Both for society and as well as for the individual there is always a gulf between merely living and living worthily. In order that one may live worthily One must first live. The time and energy spent upon mere life, upon gaining of subsistence detracts from that available for activities, of a distinctively human nature and which go to make up a life of culture. How then can a life of culture be made possible ? It is not possible unless there is sufficient leisure. For it is only when there is leisure that a person is free to devote himself to a life of culture. The problem of all problems which human society has to face is how to provide leisure to every individual. What does leisure mean ? Leisure means the lessening of the toil and, effort necessary for satisfying the physical wants of life. How can leisure be made possible ? Leisure is quite impossible unless some means are found whereby the toil required for producing goods necessary to satisfy human needs is lessened. What can lessen such toil ? Only when machine takes the place of man. There is no other means of producing leisure. Machinery and modern civilisation are thus indispensable for emancipating man from leading the life of a brute, and for providing him with leisure and making a life of culture possible. The man who condemns machinery and modern civilisation simple does not understand their purpose and the ultimate aim which human society must strive to achieve.
Gandhism may be well suited to a society which does not accept democracy as its ideal. A society which does not believe in democracy may be indifferent to machinery and the civilisation based upon it. But a democratic society cannot. The former may well content itself with life of leisure and culture for the few and a life of toil and drudgery for the many. But a democratic society must assure a life of leisure and culture to each one of its citizens. If the above analysis is correct then the slogan of a democratic society must be machinery, and more machinery, civilisation and more civilisation. Under Gandhism the common man must keep on toiling ceaselessly for a pittance and remain a brute. In short, Gandhism with its call of back to nature, means back to nakedness, back to squalor, back to poverty and back to ignorance for the vast mass of the people.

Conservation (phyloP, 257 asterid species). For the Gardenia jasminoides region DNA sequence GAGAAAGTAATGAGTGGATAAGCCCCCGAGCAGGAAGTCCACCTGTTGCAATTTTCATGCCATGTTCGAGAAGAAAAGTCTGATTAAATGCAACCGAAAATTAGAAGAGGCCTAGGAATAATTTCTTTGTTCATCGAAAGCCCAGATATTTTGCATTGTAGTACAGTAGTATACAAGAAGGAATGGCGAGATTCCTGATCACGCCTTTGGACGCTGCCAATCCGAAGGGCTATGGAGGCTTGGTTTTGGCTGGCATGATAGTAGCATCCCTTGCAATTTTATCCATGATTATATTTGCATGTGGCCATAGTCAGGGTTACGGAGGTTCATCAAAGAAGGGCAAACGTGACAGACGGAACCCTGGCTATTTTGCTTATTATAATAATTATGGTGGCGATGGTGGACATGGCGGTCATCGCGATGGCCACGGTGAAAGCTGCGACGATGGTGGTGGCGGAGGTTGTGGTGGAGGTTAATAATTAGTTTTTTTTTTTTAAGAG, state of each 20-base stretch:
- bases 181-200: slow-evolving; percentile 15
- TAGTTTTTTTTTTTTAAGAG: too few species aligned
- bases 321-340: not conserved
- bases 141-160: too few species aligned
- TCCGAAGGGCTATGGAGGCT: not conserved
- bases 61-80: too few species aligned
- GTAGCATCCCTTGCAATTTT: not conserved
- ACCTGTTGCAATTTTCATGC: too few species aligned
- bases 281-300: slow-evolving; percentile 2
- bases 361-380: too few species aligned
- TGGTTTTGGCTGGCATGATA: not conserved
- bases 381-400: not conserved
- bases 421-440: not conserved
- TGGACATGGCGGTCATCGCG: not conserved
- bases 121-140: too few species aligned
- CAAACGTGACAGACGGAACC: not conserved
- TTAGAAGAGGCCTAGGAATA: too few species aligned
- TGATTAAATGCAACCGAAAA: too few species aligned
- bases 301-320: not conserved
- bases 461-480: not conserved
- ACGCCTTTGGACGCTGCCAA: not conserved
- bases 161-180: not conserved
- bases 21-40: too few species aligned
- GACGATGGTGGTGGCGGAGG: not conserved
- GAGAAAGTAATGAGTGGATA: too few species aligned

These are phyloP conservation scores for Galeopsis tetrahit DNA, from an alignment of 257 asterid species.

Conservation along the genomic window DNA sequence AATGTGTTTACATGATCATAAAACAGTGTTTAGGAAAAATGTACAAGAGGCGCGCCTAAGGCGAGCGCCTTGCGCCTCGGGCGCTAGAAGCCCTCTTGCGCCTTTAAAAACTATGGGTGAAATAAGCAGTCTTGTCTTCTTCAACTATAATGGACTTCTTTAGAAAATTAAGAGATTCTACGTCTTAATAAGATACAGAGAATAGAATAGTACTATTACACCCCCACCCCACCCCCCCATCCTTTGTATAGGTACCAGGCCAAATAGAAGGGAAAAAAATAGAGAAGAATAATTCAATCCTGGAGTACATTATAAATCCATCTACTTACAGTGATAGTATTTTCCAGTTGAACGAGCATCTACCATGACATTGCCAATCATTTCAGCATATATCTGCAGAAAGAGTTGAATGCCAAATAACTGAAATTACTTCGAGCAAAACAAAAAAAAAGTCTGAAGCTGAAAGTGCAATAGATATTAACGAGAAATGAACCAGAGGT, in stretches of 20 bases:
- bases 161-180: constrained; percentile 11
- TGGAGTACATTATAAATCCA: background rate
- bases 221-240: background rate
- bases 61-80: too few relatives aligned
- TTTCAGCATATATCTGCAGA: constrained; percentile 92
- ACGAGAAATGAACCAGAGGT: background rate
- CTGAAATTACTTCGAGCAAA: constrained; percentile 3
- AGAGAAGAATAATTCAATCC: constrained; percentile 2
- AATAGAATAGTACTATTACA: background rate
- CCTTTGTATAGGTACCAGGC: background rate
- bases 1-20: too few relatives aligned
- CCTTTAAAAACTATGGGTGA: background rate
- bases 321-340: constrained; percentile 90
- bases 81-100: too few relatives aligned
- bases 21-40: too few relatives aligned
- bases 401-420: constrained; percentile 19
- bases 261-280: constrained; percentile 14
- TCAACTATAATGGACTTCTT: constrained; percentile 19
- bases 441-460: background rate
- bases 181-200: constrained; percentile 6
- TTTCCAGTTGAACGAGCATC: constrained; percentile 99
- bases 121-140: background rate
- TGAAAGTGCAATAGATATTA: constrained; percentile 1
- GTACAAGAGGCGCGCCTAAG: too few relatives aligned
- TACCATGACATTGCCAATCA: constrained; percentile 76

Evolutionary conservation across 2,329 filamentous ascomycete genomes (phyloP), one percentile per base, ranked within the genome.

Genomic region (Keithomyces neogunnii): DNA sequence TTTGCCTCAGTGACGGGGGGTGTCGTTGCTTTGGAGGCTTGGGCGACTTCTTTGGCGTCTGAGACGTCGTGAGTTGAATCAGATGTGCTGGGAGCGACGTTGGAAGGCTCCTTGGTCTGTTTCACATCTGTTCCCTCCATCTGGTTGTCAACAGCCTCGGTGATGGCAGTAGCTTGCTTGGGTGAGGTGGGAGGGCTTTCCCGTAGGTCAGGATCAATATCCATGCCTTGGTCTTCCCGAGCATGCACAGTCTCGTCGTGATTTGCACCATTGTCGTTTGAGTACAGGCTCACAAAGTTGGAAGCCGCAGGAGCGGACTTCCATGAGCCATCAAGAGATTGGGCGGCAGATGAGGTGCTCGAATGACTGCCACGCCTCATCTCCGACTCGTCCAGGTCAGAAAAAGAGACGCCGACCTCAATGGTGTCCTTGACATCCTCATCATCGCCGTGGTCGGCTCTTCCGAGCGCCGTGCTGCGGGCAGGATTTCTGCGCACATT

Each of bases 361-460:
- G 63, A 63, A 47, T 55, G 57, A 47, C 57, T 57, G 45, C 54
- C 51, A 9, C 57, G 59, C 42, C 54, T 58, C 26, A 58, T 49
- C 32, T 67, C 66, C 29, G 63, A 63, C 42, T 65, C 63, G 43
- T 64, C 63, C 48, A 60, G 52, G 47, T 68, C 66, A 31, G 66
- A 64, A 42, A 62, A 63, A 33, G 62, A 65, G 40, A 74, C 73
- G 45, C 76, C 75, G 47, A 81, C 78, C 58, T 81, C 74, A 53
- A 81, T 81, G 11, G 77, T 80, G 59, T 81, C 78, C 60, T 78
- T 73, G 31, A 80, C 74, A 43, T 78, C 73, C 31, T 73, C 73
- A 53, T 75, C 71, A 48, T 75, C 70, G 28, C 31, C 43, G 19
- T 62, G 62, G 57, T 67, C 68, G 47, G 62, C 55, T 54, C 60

The division of life into separate functions and of society into separate classes may not be altogether obliterated. Inspite of many social and economic changes, in spite of the abolition of legal serfdom, legal slavery and the spread of the notion of democracy, with the extension of science, of general education through books, newspapers, travel and general intercourse in, schools and factories there remains and perhaps will remain enough cleavage in society into a learned and an ignorant class, a leisure and a labouring class.
But Gandhism is not satisfied with only notional class distinctions. Gandhism insists upon class structure. It regards the class structure of society and also the income structure as sacrosanct with the consequent distinctions of rich and poor, high and low owners and workers as permanent parts of social organisation. From the point of view of social consequences nothing can be more pernicious. Psychologically, class structure sets in motion influences which are harmful to both the classes. There is no common plane on which the privileged and the subject classes can meet. There is no endosmosis, no give and take of life’s hopes and experiences. The social and moral evils of this separation to the subject class are of course real and obvious. It educates them into slaves and creates all the psychological complex which follows from a slave mentality. But those affecting the privileged class, though less material and less perceptible, are equally real. The isolation and exclusiveness following upon the class structure creates in the privileged classes the anti-social spirit of a gang. It feels it has interests ‘ of its own ‘ which it makes its prevailing purpose to protect against everybody even against the interests of the State. It makes their culture sterile, their art showy „ their wealth luminous and their manners fastidious. Practically speaking in a class structure there is, on the one hand, tyranny, vanity, pride, arrogance, greed, selfishness and on the other, insecurity, poverty, degradation, loss of liberty, self-reliance, independence, dignity and self-respect. Democratic society cannot be indifferent to such consequences. But Gandhism does not mind these consequences in the least. It is not enough to say that Gandhism is not satisfied with mere class distinctions. It is not enough to say that Gandhism believes in a class structure. Gandhism stands for more than that. A class structure which is a faded, jejune, effete thing a mere sentimentality, a mere skeleton is not what Gandhism wants. It wants class structure to function as a living faith. In this there is nothing to be surprised at. For class structure in Gandhism is not a mere accident. It is its official doctrine.